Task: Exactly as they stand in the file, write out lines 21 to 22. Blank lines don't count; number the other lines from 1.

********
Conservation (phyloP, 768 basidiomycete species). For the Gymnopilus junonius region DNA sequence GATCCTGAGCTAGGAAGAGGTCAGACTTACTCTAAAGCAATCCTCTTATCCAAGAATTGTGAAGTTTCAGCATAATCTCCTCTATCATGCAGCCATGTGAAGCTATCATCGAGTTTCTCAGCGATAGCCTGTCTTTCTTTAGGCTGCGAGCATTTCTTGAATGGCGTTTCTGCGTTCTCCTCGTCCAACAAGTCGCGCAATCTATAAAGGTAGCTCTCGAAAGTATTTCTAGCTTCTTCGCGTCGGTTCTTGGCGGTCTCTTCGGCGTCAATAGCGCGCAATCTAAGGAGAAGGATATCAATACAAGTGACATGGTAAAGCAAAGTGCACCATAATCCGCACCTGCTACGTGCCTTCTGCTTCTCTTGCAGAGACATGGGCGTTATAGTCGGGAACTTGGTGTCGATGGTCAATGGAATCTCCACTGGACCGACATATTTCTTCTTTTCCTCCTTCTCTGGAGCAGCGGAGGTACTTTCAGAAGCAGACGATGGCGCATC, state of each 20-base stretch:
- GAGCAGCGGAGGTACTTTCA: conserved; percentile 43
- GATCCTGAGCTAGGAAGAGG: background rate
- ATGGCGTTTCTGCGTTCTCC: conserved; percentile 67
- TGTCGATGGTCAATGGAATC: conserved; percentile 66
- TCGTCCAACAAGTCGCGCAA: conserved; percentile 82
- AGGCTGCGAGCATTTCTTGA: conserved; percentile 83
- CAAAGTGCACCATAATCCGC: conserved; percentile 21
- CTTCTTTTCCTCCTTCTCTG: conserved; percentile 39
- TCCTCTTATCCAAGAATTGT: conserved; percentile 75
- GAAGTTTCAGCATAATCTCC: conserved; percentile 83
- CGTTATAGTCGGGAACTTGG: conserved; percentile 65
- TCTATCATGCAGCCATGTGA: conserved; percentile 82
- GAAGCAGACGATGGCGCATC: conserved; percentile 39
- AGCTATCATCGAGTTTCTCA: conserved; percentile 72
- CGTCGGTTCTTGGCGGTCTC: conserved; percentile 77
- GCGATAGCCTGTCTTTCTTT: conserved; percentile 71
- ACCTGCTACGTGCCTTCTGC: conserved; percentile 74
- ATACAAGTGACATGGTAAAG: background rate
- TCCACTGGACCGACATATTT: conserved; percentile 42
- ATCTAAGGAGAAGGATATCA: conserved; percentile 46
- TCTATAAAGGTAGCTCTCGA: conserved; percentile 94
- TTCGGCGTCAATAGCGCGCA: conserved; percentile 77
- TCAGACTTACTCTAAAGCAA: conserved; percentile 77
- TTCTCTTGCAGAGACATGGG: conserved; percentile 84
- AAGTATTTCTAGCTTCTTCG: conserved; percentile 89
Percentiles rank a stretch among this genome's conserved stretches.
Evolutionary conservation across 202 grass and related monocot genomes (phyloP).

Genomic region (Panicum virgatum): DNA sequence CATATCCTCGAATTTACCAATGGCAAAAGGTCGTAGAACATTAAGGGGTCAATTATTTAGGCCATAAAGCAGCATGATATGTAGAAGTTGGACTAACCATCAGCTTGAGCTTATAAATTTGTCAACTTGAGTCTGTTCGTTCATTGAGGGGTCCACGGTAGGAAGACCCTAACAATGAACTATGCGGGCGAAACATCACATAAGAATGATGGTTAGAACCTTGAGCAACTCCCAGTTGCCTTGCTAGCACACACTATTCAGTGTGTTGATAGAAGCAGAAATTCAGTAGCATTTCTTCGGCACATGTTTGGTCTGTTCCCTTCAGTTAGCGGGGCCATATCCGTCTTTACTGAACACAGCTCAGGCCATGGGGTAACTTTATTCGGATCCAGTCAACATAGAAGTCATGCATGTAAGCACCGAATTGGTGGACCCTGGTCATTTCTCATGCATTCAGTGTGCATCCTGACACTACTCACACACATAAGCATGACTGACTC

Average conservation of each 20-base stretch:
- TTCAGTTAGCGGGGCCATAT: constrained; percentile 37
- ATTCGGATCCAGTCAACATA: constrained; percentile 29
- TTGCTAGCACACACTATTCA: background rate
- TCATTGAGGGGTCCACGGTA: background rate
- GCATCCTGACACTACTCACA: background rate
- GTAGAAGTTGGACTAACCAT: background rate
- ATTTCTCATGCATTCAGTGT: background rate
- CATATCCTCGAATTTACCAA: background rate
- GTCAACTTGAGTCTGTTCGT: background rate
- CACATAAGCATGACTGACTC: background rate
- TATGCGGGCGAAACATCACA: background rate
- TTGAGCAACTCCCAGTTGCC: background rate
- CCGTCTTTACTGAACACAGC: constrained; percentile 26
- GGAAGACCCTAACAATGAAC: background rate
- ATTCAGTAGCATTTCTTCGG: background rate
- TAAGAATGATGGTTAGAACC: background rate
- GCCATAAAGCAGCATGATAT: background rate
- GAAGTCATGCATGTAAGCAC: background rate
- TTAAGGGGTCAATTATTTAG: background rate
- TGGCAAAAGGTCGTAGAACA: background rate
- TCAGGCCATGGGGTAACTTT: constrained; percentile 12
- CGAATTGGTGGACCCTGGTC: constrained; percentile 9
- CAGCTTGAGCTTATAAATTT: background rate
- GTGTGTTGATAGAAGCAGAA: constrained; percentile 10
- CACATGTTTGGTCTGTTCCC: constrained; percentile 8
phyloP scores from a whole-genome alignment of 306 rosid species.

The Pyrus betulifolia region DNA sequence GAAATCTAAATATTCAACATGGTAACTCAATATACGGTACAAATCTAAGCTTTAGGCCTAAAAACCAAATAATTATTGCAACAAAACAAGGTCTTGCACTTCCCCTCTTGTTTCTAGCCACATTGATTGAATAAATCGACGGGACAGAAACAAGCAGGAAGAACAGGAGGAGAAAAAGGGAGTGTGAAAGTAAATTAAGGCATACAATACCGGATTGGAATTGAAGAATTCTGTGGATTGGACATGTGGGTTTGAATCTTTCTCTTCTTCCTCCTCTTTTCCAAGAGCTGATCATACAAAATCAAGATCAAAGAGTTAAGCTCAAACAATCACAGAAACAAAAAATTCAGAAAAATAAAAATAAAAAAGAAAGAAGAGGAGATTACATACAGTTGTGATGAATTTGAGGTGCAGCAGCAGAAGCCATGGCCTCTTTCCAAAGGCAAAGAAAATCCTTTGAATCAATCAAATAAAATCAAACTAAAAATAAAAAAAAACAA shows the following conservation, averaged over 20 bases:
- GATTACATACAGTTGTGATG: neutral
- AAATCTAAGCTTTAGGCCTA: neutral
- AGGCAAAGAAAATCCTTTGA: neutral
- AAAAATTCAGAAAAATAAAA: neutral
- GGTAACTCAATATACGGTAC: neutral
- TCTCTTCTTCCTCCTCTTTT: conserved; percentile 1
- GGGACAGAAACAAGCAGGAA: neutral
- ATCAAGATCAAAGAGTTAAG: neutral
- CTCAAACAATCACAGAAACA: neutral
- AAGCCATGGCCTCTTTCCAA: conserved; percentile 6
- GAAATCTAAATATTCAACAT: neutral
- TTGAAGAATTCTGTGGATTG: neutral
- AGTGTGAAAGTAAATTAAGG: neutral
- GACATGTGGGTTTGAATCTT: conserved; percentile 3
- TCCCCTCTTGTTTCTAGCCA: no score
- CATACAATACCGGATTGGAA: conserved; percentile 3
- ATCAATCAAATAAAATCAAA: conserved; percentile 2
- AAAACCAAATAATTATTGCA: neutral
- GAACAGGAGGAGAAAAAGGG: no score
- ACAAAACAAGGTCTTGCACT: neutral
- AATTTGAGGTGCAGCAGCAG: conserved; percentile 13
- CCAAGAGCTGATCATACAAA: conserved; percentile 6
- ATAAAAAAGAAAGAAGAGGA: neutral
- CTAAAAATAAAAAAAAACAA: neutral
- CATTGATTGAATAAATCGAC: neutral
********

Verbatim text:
- ATCTAAGGAGAAGGATATCA: conserved; percentile 46
- TCTATAAAGGTAGCTCTCGA: conserved; percentile 94